Look who's defending the rule of law


A labour dispute has shut The Guardian down and the paper may not be published for some days. Articles of Levi Obijiofor will continue to be published at NVS until the issues are resolved.

Look who's defending the rule of law 

Look who's defending the rule of law
 

By Levi Obijiofor 

Wednesday, 7 November 2007 
 

Whoever scripted the speech read by President Umaru Musa Yar'Adua at the opening session of the All Nigeria Judges' Conference in Abuja on Monday this week has exposed the president to public ridicule. That speech was contemptuous of high court judges and Supreme Court justices. It was in bad taste. It made Yar'Adua look like an ageing headmaster intent on persuading his pupils (judges) to do their jobs according to the headmaster's understanding of the role of judges in a democracy. But that speech was also instructive because it exposed the contradictions in Yar'Adua's doctrine of respect for separation of powers.  

In strict adherence to the principle of separation of powers, Yar'Adua has no right whatsoever to interfere in the judicial process or to lecture judges and Supreme Court justices on the elements they should prioritise in the process of weighing cases presented before their courts. Here is why.  

Barely two weeks ago, following public pressure on the president to use his leadership position in the People's Democratic Party (PDP) to advise the former Speaker of the House of Representatives, Patricia Etteh, to step aside as a mark of respect for the law of natural justice, Yar'Adua used the twisted logic of respect for separation of powers to explain his silence over the disruptive behaviour of Patricia Etteh.  

If it was okay for Yar'Adua to consecrate the concepts of rule of law and separation of powers when there were leadership problems in the House of Representatives, why didn't Yar'Adua recognise that it was duplicitous of the president to criticise high court judges and Supreme Court justices – even if implicitly – in his speech at the All Nigeria Judges' Conference? Is the judiciary no longer an institution in Nigeria? Where does Yar'Adua's doctrine of separation of powers start and end?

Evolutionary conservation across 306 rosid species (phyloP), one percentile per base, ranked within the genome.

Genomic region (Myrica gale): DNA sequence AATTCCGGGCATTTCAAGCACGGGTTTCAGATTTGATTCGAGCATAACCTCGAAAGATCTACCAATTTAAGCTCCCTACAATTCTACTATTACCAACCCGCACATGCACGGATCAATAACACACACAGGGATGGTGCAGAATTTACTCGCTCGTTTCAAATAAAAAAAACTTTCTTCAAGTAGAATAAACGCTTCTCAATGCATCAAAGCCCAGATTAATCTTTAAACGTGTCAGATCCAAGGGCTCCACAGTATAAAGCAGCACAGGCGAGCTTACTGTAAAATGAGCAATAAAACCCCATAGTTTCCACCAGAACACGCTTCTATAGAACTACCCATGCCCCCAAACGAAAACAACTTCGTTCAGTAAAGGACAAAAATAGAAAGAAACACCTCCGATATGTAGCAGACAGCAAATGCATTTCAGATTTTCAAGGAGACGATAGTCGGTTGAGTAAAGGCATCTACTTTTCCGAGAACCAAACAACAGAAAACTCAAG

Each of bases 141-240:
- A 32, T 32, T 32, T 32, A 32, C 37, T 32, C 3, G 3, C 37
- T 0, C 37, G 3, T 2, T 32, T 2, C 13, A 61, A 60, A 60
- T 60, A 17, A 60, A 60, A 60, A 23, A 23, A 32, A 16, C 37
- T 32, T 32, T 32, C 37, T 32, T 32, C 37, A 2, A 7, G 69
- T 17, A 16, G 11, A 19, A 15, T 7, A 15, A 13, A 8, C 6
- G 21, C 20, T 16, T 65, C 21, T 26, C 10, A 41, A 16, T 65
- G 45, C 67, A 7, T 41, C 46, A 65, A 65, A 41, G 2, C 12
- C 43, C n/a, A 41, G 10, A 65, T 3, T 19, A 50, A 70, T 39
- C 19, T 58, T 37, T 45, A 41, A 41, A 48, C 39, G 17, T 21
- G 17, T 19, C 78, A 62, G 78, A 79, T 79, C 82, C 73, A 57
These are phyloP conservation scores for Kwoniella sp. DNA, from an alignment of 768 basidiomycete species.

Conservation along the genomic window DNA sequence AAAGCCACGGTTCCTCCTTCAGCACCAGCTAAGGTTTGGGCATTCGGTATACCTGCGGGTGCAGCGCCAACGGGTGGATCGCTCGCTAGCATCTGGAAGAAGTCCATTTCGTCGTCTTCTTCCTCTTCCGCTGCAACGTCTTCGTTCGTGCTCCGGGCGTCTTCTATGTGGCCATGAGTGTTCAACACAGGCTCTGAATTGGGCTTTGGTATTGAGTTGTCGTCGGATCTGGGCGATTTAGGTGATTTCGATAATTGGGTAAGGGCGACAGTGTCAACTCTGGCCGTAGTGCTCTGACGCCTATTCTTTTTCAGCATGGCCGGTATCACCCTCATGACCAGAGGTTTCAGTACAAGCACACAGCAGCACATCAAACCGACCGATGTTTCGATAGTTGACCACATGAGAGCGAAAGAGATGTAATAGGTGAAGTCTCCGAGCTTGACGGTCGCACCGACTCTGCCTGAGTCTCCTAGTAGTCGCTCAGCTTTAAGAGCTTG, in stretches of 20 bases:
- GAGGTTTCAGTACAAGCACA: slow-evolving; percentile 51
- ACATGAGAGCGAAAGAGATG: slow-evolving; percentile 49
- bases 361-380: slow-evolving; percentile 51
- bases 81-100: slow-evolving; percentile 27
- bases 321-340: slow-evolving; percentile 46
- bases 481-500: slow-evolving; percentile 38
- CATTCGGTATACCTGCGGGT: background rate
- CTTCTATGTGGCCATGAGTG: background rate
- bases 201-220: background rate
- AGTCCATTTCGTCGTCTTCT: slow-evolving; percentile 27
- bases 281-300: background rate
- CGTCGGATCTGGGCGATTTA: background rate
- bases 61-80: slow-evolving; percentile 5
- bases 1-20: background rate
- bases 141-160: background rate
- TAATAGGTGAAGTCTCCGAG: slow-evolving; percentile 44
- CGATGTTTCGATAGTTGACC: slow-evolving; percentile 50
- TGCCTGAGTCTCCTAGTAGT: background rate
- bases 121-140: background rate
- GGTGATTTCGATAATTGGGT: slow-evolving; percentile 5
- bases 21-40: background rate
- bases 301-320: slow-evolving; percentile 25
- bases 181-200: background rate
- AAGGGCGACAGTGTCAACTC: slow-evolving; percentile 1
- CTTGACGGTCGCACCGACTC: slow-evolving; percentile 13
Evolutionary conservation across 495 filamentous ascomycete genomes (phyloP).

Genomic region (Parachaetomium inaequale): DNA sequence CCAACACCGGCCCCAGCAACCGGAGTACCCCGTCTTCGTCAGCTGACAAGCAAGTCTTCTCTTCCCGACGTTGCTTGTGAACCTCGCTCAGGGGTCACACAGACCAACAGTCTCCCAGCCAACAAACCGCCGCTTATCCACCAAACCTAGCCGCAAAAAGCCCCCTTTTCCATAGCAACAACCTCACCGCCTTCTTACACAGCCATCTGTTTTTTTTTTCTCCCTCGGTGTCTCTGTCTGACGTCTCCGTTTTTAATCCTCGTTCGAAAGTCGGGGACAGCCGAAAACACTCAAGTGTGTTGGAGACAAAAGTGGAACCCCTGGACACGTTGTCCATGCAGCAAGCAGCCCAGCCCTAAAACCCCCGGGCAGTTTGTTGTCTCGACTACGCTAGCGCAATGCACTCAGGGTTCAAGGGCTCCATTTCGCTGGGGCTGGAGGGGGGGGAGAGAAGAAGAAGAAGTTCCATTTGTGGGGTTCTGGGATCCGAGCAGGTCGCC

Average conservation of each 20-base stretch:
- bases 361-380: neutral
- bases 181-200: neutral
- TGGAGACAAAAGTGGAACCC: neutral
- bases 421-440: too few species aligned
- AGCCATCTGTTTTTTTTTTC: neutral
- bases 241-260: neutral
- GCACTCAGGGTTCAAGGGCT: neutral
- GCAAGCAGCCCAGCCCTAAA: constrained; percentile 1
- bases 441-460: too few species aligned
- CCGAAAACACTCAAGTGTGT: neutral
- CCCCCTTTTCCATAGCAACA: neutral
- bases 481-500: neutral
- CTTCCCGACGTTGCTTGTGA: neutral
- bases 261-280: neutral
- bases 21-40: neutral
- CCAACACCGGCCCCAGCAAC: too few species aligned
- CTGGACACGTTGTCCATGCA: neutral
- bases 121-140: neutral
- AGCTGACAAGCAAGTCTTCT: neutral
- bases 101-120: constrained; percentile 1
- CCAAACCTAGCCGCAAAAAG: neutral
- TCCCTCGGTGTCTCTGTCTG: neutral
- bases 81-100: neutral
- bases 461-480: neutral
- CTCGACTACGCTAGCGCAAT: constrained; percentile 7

Yar'Adua is a remarkable politician! When it is convenient for him, he takes the moral high ground on the rule of law debate. This selective application of his ideology of rule of law and separation of powers gives a whole new meaning to our understanding of the government's mantra. By the obscure and manifest contents of his speech at the Judges' Conference on Monday this week, Yar'Adua has seriously undermined the credibility of his own commandment.   

It is incredible that a president who remained silent and watched a recalcitrant former Speaker of the House disrupt the business of government and the legislature should suddenly admonish learned judges on how they should do their professional job. Yar'Adua has transformed hypocrisy from its well-known meaning as a form of bad habit into a highly sought after moral quality discoverable only within the hierarchy of the PDP. Hypocrisy remains an enduring character flaw in political leaders.  

Yar'Adua's oblique disapproval of judgments made by high court judges and the Supreme Court justices was injudicious and highly inappropriate. It was an unnecessary interference in the judicial process. His remarks also threaten the independence of the judiciary. In light of the ongoing legal challenges to the legitimacy of Yar'Adua's government, he ought not to have uttered those comments which held up the high courts and the Supreme Court in contempt. Perhaps Yar'Adua feels seriously worried about the likely outcome of the legal objections to his election. This was decipherable from his body language at the judges' conference.  

In his conference address, Yar'Adua said in a rather harmless manner: "We must state that we do not necessarily agree with all the decisions of the various courts... Nonetheless, we have refused to interfere with the judicial process as it is our firm belief that upholding the rule of law is the only way in creating confidence in our system of government and invariably impact positively on the economic and social well-being of Nigerians in general."